In July 2003, the New York Times reported that unemployment among Blacks is rising at a faster pace than in any similar period since the mid-1970s.

Two recent studies show, on a base level, the racist obstacles African American applicants face. The University of Chicago found that job applicants with "Black sounding" names — such as LaKisha or Jamal — were twice as likely not to be called back for an interview as applicants with "white sounding" names. Another study found that even white applicants with prison records were called back more frequently about jobs than African Americans with no prison record at all.

Unemployment today for young Black men aged 16 to 19 tops out at more than 30 percent; double that of young white men in the same age category.

A study recently conducted by Cornell University found that "nine out of 10 Black Americans, or 91 percent, who reach the age of 75 spend at least one of their adult years in poverty," compared to 52 percent of whites. The study goes on to say: "that by age 28, the Black population will have reached the cumulative level of lifetime poverty that the white population arrives at by age 75."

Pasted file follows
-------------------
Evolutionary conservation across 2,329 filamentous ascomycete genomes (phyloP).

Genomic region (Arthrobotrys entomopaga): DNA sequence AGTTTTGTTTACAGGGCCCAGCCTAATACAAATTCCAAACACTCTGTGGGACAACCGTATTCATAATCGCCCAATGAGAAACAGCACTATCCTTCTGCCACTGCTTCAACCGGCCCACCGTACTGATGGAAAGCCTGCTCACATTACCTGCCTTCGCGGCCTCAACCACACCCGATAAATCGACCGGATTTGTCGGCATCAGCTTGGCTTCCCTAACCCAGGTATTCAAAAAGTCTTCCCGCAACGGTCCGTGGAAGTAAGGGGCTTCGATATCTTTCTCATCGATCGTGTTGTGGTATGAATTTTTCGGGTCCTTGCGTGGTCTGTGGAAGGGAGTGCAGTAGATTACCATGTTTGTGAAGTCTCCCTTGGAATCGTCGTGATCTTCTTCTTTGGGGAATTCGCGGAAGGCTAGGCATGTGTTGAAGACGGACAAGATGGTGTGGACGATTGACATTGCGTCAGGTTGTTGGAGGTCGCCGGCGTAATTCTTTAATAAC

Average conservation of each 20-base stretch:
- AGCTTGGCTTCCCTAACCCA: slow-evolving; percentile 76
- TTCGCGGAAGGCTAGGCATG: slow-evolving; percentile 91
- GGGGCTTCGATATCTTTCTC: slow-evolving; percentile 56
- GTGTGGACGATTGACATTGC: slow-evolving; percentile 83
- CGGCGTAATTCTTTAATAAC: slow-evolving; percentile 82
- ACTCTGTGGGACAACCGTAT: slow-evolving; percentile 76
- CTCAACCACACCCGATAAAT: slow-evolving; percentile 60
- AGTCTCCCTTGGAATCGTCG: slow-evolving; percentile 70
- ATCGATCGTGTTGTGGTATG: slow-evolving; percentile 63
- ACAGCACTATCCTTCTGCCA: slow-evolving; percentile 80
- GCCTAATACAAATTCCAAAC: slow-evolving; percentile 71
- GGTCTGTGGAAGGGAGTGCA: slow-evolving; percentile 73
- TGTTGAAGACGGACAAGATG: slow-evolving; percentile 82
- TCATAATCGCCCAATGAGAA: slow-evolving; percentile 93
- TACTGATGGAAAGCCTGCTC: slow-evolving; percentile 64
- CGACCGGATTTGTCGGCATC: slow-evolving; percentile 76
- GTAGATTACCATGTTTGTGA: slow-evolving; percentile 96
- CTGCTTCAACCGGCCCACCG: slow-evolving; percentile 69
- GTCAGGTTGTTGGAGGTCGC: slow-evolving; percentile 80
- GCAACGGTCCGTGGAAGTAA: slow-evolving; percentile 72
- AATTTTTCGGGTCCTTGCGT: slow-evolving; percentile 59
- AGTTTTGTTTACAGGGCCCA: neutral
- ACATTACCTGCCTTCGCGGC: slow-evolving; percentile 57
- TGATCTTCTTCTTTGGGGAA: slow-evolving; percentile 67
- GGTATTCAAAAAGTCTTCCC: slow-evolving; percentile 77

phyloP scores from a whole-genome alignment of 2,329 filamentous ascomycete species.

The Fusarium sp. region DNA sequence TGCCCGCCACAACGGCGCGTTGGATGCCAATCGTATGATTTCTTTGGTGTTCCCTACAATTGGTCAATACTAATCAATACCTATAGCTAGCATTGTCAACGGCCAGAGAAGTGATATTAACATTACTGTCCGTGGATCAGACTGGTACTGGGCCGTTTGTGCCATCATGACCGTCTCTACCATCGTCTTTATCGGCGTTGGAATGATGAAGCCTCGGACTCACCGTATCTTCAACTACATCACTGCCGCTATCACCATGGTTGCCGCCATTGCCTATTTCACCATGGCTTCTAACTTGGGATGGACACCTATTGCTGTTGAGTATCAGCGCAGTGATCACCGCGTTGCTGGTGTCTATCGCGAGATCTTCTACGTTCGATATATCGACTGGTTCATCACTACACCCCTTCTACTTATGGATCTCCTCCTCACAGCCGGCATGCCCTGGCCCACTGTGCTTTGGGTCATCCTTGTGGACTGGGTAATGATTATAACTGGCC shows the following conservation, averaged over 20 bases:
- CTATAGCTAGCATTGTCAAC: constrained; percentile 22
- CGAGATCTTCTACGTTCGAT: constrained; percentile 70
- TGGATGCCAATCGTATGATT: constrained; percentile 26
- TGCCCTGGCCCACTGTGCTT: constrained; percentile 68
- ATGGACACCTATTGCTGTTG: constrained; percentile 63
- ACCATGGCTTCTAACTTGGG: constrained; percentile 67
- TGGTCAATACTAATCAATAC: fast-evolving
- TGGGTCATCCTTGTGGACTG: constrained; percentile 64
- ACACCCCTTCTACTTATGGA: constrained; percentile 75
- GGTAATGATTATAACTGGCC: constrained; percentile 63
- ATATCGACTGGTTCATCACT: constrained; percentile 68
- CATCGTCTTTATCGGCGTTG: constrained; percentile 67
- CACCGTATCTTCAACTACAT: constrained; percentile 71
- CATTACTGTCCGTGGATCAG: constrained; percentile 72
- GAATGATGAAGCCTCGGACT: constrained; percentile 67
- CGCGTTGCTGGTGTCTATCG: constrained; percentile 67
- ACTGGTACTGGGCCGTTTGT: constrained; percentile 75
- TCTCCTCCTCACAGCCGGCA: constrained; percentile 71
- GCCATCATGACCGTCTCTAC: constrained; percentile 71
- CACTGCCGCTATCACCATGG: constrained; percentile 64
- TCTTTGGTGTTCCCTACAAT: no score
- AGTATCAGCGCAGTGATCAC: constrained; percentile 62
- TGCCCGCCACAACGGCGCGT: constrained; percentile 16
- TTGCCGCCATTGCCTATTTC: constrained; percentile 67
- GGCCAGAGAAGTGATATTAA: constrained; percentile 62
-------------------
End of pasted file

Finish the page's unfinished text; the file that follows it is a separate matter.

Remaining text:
Access to health care is a major problem for African Americans. Twenty-three percent of African Americans have no health coverage at all. Poverty and a lack of health insurance mean that Blacks die on average six years younger than the rest of the population. And Black infant mortality rates are more than twice that for white babies. The same deadly mix has helped to produce an AIDS epidemic among African Americans. Today, Black women — only slightly more than 6 percent of the population — make up 68 percent of all new AIDS cases for women, and 63 percent of all new pediatric AIDS cases are of Black children. And the toll the criminal justice system has had on the lives of African Americans has been well documented.

Currently, while there are 603,000 Blacks enrolled in institutions of higher education, there are 757,000 who are locked up in federal and state prisons. Moreover, the U.S. Bureau of Justice Statistics projects that 30 percent of Black boys who turn 12 this year will spend time in jail in their lifetime, if current incarceration rates stay constant.

Even those vestiges of racism that were supposed to have been wiped out by the civil rights struggle of the 1960s — namely segregation — have reappeared in America’s public school systems. Ironically though, the five most segregated cities in the U.S. today are in the North: Detroit, Milwaukee, New York City, Newark and Chicago.